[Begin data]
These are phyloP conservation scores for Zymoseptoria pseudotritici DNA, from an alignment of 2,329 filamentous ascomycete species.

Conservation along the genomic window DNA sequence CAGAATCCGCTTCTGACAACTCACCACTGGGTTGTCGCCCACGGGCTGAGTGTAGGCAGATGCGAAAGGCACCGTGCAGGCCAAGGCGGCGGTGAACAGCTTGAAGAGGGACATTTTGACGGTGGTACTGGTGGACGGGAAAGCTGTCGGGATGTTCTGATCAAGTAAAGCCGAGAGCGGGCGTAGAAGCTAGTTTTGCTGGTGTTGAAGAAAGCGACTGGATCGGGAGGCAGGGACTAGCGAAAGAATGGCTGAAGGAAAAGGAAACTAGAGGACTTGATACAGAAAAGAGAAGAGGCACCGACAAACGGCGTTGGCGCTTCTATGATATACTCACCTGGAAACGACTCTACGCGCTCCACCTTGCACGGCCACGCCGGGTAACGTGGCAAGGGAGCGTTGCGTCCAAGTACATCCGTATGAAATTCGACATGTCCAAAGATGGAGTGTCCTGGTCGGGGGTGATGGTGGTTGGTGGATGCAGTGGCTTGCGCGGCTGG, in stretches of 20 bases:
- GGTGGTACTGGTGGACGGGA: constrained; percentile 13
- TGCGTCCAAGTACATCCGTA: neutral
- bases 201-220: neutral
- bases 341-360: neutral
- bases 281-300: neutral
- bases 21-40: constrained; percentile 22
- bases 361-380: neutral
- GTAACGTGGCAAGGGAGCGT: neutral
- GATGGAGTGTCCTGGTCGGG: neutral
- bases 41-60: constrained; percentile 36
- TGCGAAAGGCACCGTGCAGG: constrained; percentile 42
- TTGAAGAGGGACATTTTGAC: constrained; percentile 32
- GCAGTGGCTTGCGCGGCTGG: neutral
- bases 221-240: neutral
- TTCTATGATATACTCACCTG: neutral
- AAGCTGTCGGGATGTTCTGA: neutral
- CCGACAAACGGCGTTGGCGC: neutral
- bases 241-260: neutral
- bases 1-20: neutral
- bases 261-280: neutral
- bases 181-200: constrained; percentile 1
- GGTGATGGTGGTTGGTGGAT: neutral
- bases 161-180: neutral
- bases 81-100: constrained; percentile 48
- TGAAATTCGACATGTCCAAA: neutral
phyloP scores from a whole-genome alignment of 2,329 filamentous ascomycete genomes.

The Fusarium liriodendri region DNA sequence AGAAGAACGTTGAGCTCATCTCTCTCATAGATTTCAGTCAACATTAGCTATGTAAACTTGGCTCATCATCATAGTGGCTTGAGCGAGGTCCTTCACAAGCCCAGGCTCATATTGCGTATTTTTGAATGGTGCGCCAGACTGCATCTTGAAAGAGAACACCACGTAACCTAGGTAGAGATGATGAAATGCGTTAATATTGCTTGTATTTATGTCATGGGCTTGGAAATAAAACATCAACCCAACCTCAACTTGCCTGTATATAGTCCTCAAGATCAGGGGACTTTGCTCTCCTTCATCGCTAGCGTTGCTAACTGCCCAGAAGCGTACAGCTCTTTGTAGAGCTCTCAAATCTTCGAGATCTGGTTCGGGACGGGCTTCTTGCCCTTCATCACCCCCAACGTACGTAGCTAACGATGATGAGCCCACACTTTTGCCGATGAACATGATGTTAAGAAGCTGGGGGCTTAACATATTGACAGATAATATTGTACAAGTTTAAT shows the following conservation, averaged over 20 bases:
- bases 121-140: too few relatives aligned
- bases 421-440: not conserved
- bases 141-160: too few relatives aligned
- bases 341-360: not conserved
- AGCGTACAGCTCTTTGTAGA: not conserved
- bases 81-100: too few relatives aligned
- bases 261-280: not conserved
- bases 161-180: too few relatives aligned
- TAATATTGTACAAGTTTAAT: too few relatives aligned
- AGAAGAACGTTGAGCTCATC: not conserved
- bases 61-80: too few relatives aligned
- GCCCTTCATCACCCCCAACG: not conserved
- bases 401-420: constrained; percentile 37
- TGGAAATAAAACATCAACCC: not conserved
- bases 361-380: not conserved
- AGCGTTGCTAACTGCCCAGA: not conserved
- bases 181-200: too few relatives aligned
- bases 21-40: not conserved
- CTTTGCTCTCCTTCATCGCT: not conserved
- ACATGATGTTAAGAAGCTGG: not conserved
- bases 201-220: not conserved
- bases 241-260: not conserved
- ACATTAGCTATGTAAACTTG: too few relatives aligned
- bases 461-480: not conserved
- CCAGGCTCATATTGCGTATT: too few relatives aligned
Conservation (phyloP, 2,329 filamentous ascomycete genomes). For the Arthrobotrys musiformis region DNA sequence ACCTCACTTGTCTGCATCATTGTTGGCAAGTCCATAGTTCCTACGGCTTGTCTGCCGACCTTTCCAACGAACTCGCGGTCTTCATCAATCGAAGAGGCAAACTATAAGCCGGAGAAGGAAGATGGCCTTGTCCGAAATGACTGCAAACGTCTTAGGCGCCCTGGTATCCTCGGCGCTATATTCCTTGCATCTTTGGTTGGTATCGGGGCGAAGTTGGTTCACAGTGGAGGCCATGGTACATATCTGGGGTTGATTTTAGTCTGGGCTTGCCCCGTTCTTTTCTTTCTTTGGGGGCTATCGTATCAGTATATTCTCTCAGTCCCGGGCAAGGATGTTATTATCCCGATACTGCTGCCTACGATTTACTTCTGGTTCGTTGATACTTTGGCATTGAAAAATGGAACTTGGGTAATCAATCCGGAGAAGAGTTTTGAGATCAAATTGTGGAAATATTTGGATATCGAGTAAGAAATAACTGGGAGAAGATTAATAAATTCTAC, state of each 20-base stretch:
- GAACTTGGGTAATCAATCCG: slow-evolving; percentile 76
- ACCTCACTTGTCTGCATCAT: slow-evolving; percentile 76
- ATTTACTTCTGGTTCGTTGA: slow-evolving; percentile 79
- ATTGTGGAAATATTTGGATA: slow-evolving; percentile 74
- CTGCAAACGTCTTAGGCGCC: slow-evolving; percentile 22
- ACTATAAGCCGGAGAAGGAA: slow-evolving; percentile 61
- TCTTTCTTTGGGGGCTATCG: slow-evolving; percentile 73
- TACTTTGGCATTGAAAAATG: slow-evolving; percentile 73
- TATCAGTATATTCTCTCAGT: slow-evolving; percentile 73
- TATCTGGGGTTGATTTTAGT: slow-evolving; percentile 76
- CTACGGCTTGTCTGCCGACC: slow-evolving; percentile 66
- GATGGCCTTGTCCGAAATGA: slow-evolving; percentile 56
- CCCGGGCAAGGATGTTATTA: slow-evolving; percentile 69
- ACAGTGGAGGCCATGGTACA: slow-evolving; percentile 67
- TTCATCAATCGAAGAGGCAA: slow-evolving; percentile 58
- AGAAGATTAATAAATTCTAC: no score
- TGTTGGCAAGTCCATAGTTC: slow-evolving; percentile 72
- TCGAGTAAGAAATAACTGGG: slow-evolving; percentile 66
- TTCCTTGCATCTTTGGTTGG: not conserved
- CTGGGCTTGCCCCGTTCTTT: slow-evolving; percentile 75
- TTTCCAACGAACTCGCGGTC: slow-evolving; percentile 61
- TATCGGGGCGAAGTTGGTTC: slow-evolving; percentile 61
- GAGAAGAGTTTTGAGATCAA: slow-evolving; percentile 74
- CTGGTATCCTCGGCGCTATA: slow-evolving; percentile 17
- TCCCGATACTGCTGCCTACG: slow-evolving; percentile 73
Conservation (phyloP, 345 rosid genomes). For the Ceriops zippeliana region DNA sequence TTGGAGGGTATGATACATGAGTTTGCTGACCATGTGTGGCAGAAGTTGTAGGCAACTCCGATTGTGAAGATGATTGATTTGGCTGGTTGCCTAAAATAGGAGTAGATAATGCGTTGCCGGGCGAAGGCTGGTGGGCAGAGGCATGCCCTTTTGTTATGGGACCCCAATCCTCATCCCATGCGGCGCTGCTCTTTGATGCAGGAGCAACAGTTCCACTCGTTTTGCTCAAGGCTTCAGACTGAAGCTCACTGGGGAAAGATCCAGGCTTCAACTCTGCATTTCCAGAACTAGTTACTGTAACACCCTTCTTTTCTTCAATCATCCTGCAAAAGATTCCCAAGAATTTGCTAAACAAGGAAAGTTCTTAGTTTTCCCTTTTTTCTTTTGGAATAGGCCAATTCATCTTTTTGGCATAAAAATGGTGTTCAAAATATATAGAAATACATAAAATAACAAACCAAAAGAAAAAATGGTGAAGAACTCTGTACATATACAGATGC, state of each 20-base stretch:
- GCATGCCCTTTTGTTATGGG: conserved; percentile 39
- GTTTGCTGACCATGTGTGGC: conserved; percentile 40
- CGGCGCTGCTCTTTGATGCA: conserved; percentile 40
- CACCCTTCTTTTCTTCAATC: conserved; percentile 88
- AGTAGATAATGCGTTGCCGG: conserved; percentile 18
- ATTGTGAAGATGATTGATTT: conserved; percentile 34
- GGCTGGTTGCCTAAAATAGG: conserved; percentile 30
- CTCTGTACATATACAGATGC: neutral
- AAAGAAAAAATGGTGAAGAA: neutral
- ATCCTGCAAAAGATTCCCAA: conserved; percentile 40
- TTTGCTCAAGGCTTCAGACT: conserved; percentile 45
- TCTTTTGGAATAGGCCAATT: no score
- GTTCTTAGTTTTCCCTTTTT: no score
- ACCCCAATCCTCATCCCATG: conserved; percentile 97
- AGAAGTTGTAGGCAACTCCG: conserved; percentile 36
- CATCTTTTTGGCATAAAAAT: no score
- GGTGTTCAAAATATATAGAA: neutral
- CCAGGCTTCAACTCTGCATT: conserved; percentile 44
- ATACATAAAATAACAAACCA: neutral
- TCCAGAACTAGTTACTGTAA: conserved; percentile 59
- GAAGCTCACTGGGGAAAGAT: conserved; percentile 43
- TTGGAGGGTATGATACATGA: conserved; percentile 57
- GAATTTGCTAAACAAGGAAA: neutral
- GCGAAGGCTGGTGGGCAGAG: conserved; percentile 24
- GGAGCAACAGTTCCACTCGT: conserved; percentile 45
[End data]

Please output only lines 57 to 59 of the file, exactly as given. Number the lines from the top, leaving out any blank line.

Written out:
- ACCTCACTTGTCTGCATCAT: slow-evolving; percentile 76
- ATTTACTTCTGGTTCGTTGA: slow-evolving; percentile 79
- ATTGTGGAAATATTTGGATA: slow-evolving; percentile 74